and I am up at my computer. I’ve been up at dawn after having gone to bed at the very early hour of midnight. Up at 5:30 am then, can’t sleep, and watched a movie. After the movie I flirted with the idea of brewing some black coffee and reading a bit in my window, the sun still low in the East. But I chose not to brew coffee, instead taking down a book from my desk and reading a few pages. The book that I took down was “Listening to Prozac“, a pure delight to read. The chapter that I am reading is on sensitivity. The chapter, indeed the book, has already given me countless gasps of wonder and turns of the mental screws in theoretical musing. This morning’s brief reading gave me the same.
I cannot record the pages that I read, yet will give a brief account. It was told of the early use of Imipramine to treat panic anxiety by Dr Klein in 1960. Imapramine was an anti-depressant, not a anxiolytic (anxiety drug) and was shown not to have any effects on mild anxiety. American Psychiatrists primarily held to the Spectrum Theory of neurosis, meaning that disorders differed from each other in their intensity in the spectrum of mental health, that is that you move from one to the other until you get to schizophrenia. Klein wanted to challenge psychoanalysis’ by treating severe panic attack sufferers. But not only that, but he wanted to know if there were different sorts of panic attacks. He prescribed Imipramine to the most severe sufferers of panic attack in the ward.
What strikes me is not the different modes of anxiety. The notion of the spectrum of disorders has, luckily, been done away with and the brain is being approached for the complex network that it is. No, what really struck me were the responses of the patients. Dr Klein gave the medication and for three weeks there were no changes (it takes a couple of weeks for the medication to set in). The psychiatrists recorded no, and the patients all told of no changes after three weeks in their anxiety. Yet when Dr Klein interviewed the nursing staff he found dramatic changes. The nursing staff would say that the patients would suffer panic attacks and would run to them for help, they’d stroke their hands and tell them everything was fine, and after twenty minutes the patient would leave, only to return a little while later under a new panic attack. The nursing staff told Dr Klein that after three weeks the patients on Imipramine stopped running to them. Again, the interviewing psychiatrists and the patients themselves showed and told of no changes in anxiety. Dr Klein pointed out the change, the improvements in their condition and the patients generally refuses, were vociferous in their great denial of the claim of improvement. Dr Klein would then ask them if they were aware that they had stopped running to the nursing staff every few moments to ease their fears. The patients were not aware, yet when asked why they had stopped they said that they finally realized that the nurses could do nothing for their problems. Dr Klein responded by stating that after ten months of running to the nurses they just now learn this? The answer, “you gotta learn sometime.”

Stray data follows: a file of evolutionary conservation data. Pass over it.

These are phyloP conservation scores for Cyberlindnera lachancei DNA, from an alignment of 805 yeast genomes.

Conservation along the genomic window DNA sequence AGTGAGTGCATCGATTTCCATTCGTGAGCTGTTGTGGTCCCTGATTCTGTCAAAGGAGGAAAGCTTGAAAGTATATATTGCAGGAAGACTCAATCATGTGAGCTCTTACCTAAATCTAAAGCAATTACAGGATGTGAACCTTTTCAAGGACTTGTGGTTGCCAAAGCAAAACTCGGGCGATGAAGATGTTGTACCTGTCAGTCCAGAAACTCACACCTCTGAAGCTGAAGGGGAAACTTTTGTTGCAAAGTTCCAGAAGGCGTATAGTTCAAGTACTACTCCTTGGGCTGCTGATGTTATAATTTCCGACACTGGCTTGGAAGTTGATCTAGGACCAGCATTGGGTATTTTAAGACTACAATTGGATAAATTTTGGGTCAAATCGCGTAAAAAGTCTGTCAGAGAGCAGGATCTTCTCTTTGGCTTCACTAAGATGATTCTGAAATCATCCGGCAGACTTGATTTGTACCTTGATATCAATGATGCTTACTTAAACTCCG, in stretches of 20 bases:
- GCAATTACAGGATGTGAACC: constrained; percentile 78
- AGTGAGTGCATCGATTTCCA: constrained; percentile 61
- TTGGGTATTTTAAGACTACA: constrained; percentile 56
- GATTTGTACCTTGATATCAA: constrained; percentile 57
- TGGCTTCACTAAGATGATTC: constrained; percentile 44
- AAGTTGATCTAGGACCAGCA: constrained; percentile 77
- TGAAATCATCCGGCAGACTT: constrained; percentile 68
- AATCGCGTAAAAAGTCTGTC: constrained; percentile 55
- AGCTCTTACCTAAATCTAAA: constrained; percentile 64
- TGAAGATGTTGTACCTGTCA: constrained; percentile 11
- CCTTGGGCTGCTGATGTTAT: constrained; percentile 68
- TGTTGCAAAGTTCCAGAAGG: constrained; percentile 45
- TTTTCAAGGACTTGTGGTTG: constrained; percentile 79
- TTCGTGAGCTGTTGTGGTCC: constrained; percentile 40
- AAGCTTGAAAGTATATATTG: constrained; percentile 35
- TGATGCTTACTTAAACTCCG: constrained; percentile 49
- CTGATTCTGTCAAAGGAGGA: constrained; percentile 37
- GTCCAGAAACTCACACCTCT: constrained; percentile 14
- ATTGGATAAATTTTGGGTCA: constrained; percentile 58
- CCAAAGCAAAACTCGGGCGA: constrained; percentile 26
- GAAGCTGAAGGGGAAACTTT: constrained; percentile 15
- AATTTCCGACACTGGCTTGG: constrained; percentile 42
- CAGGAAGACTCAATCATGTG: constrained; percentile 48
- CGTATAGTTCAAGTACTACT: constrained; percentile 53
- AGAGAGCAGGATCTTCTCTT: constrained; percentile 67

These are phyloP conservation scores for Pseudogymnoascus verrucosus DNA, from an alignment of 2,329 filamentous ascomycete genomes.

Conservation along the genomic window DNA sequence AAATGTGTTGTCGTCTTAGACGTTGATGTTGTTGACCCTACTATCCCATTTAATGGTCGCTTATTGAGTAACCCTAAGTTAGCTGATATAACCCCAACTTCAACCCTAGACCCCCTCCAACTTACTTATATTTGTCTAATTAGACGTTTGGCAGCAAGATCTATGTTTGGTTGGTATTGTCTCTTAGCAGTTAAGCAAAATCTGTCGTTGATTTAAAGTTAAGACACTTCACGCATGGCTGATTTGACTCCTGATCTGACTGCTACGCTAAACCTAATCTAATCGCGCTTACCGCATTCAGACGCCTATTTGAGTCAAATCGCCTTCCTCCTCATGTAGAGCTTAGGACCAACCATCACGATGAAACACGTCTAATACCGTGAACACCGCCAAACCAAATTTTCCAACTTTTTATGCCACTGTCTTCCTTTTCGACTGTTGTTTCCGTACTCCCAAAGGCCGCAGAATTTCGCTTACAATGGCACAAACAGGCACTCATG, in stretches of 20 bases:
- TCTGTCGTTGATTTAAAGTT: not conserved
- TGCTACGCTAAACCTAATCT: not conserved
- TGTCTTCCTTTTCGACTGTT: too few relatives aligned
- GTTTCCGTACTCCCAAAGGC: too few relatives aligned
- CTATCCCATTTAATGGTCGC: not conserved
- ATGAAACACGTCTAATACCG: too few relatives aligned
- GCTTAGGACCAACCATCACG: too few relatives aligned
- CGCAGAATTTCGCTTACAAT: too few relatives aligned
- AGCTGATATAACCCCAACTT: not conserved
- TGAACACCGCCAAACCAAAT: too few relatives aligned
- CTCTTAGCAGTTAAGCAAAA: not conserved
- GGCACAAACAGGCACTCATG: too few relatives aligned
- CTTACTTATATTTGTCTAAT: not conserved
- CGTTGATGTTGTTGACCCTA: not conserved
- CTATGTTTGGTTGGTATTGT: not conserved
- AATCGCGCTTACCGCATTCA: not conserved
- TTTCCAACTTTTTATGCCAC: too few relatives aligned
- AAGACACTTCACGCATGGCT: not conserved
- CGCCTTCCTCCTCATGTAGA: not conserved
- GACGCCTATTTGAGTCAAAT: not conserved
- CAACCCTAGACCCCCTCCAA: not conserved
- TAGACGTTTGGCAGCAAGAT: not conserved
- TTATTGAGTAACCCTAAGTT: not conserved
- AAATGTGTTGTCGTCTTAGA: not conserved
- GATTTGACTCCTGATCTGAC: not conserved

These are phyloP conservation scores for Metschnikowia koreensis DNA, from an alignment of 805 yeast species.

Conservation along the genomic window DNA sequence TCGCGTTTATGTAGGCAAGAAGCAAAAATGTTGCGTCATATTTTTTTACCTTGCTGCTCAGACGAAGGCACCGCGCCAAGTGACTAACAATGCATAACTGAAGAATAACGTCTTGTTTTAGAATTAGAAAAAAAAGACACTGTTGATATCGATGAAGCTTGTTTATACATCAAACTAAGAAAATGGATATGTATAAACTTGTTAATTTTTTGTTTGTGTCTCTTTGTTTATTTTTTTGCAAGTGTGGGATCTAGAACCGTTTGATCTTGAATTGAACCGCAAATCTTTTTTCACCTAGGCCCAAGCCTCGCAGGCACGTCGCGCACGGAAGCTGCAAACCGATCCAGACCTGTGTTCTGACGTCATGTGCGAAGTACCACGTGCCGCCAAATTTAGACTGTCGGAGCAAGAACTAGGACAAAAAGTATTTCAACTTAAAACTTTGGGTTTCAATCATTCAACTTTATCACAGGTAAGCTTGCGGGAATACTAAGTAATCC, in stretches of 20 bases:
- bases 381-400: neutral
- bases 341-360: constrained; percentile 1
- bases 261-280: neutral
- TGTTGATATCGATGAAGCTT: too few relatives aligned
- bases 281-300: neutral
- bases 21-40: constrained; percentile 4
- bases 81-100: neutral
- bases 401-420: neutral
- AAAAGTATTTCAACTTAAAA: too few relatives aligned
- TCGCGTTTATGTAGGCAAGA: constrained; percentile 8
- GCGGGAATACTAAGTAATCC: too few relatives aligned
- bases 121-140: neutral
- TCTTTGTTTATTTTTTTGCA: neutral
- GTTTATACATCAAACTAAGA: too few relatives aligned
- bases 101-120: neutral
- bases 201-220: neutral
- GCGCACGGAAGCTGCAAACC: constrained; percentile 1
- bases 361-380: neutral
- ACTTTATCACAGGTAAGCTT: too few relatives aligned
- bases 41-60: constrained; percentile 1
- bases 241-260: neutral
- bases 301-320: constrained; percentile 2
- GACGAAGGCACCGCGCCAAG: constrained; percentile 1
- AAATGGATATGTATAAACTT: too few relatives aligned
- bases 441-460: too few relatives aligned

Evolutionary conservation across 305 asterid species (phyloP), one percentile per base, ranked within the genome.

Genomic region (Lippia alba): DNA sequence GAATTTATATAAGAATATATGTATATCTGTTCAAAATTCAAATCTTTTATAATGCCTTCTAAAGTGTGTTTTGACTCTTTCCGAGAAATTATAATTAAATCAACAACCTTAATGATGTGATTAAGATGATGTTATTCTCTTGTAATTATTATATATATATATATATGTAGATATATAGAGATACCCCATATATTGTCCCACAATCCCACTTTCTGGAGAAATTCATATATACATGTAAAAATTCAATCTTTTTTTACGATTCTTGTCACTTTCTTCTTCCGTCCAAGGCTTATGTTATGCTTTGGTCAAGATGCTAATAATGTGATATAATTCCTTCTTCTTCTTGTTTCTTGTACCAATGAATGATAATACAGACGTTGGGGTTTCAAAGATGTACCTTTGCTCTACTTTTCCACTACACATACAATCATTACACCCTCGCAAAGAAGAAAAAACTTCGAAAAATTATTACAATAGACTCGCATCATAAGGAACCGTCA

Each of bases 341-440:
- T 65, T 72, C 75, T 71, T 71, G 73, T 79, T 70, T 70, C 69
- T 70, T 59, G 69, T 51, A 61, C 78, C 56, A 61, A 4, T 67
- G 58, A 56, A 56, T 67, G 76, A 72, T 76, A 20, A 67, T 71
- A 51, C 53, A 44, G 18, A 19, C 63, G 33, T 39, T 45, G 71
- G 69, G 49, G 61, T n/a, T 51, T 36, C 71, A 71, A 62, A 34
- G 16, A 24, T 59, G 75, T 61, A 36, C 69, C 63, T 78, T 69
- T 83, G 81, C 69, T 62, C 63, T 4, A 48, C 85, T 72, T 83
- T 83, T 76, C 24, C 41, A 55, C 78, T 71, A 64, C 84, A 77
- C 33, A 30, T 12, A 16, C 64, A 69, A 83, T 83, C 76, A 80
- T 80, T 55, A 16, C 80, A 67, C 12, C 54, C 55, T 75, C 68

That fascinated me and while I can feel the slow burn of the eyes coming (either from sleep or staring at the CRT of the computer screen, the refreshing screen a source of eye strain, which is why a plasma computer screen is better for the eyes, or sleepiness stealing over me) I know that I will not readily drift into sleep when I go lie next to Eliza. We make guesses as to what the world is around us, who we are, who others are, and how it all fits together based on our experience of stimuli (internal and external). We put out as much as we take in and just as early man created sometimes wild, sometimes poetic, sometimes harmless stories about why things are the way they are, so too do we in our every day life. A book (that I’ve not bought, checked out, nor read) makes a poitn that we are biologically predisposed to a belief in God. I can understand this point and thus far it makes a lot of sense.
Existentialism creeps into my thoughts as I head toward bed.